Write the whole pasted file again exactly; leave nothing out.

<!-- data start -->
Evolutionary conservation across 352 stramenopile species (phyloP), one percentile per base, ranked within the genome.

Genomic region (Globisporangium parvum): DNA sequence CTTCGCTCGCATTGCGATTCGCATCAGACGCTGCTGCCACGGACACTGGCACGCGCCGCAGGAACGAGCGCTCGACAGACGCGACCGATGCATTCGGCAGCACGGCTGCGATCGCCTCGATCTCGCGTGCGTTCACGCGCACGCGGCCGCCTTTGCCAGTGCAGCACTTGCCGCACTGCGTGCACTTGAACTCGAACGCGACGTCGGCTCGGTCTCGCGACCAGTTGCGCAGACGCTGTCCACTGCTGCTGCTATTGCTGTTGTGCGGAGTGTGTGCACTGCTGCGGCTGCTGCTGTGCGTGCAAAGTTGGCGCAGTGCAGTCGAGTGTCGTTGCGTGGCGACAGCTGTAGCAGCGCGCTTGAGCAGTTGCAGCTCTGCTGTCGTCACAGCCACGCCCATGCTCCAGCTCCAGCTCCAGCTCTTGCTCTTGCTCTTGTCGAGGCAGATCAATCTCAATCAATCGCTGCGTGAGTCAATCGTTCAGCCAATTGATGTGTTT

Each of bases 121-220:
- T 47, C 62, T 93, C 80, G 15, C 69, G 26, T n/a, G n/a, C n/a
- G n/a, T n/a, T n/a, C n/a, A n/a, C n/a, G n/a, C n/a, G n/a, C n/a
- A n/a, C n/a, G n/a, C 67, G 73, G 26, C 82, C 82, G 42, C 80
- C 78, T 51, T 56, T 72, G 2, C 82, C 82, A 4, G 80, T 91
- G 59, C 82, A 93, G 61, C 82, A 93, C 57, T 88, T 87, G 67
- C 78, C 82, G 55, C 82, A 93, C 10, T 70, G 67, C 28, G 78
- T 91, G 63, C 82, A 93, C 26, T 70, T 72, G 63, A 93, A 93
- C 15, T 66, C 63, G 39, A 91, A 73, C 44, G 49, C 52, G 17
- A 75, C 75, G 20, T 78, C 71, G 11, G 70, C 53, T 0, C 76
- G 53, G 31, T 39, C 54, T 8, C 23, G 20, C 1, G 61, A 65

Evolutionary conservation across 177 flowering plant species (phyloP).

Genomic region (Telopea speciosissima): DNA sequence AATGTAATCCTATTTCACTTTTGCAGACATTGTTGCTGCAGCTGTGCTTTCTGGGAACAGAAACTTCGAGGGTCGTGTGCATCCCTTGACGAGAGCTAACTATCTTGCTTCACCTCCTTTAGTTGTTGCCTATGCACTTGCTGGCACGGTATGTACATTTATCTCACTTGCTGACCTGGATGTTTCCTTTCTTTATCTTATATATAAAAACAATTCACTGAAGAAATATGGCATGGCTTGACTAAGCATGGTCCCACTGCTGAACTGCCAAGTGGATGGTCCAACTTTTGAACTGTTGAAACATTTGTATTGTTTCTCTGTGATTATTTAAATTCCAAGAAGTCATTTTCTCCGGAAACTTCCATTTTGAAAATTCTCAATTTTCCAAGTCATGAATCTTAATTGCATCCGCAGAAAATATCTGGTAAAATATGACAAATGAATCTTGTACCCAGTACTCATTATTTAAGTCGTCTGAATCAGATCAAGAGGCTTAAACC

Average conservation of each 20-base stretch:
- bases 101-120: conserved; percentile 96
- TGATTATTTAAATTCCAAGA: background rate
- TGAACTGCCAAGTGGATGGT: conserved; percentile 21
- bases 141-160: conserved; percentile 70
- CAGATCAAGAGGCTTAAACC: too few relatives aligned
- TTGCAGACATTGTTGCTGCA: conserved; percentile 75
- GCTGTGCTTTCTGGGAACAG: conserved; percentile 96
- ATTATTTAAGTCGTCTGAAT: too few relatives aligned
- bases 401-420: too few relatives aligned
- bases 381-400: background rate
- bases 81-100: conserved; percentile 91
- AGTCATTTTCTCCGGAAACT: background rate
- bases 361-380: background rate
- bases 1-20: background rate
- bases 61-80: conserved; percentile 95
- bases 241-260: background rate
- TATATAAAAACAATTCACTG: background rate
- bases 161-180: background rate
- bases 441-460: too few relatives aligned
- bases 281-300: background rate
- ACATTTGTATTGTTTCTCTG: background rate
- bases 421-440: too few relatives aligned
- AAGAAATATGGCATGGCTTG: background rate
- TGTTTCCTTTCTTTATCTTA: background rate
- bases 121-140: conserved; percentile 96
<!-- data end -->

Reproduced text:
Evolutionary conservation across 352 stramenopile species (phyloP), one percentile per base, ranked within the genome.

Genomic region (Globisporangium parvum): DNA sequence CTTCGCTCGCATTGCGATTCGCATCAGACGCTGCTGCCACGGACACTGGCACGCGCCGCAGGAACGAGCGCTCGACAGACGCGACCGATGCATTCGGCAGCACGGCTGCGATCGCCTCGATCTCGCGTGCGTTCACGCGCACGCGGCCGCCTTTGCCAGTGCAGCACTTGCCGCACTGCGTGCACTTGAACTCGAACGCGACGTCGGCTCGGTCTCGCGACCAGTTGCGCAGACGCTGTCCACTGCTGCTGCTATTGCTGTTGTGCGGAGTGTGTGCACTGCTGCGGCTGCTGCTGTGCGTGCAAAGTTGGCGCAGTGCAGTCGAGTGTCGTTGCGTGGCGACAGCTGTAGCAGCGCGCTTGAGCAGTTGCAGCTCTGCTGTCGTCACAGCCACGCCCATGCTCCAGCTCCAGCTCCAGCTCTTGCTCTTGCTCTTGTCGAGGCAGATCAATCTCAATCAATCGCTGCGTGAGTCAATCGTTCAGCCAATTGATGTGTTT

Each of bases 121-220:
- T 47, C 62, T 93, C 80, G 15, C 69, G 26, T n/a, G n/a, C n/a
- G n/a, T n/a, T n/a, C n/a, A n/a, C n/a, G n/a, C n/a, G n/a, C n/a
- A n/a, C n/a, G n/a, C 67, G 73, G 26, C 82, C 82, G 42, C 80
- C 78, T 51, T 56, T 72, G 2, C 82, C 82, A 4, G 80, T 91
- G 59, C 82, A 93, G 61, C 82, A 93, C 57, T 88, T 87, G 67
- C 78, C 82, G 55, C 82, A 93, C 10, T 70, G 67, C 28, G 78
- T 91, G 63, C 82, A 93, C 26, T 70, T 72, G 63, A 93, A 93
- C 15, T 66, C 63, G 39, A 91, A 73, C 44, G 49, C 52, G 17
- A 75, C 75, G 20, T 78, C 71, G 11, G 70, C 53, T 0, C 76
- G 53, G 31, T 39, C 54, T 8, C 23, G 20, C 1, G 61, A 65

Evolutionary conservation across 177 flowering plant species (phyloP).

Genomic region (Telopea speciosissima): DNA sequence AATGTAATCCTATTTCACTTTTGCAGACATTGTTGCTGCAGCTGTGCTTTCTGGGAACAGAAACTTCGAGGGTCGTGTGCATCCCTTGACGAGAGCTAACTATCTTGCTTCACCTCCTTTAGTTGTTGCCTATGCACTTGCTGGCACGGTATGTACATTTATCTCACTTGCTGACCTGGATGTTTCCTTTCTTTATCTTATATATAAAAACAATTCACTGAAGAAATATGGCATGGCTTGACTAAGCATGGTCCCACTGCTGAACTGCCAAGTGGATGGTCCAACTTTTGAACTGTTGAAACATTTGTATTGTTTCTCTGTGATTATTTAAATTCCAAGAAGTCATTTTCTCCGGAAACTTCCATTTTGAAAATTCTCAATTTTCCAAGTCATGAATCTTAATTGCATCCGCAGAAAATATCTGGTAAAATATGACAAATGAATCTTGTACCCAGTACTCATTATTTAAGTCGTCTGAATCAGATCAAGAGGCTTAAACC

Average conservation of each 20-base stretch:
- bases 101-120: conserved; percentile 96
- TGATTATTTAAATTCCAAGA: background rate
- TGAACTGCCAAGTGGATGGT: conserved; percentile 21
- bases 141-160: conserved; percentile 70
- CAGATCAAGAGGCTTAAACC: too few relatives aligned
- TTGCAGACATTGTTGCTGCA: conserved; percentile 75
- GCTGTGCTTTCTGGGAACAG: conserved; percentile 96
- ATTATTTAAGTCGTCTGAAT: too few relatives aligned
- bases 401-420: too few relatives aligned
- bases 381-400: background rate
- bases 81-100: conserved; percentile 91
- AGTCATTTTCTCCGGAAACT: background rate
- bases 361-380: background rate
- bases 1-20: background rate
- bases 61-80: conserved; percentile 95
- bases 241-260: background rate
- TATATAAAAACAATTCACTG: background rate
- bases 161-180: background rate
- bases 441-460: too few relatives aligned
- bases 281-300: background rate
- ACATTTGTATTGTTTCTCTG: background rate
- bases 421-440: too few relatives aligned
- AAGAAATATGGCATGGCTTG: background rate
- TGTTTCCTTTCTTTATCTTA: background rate
- bases 121-140: conserved; percentile 96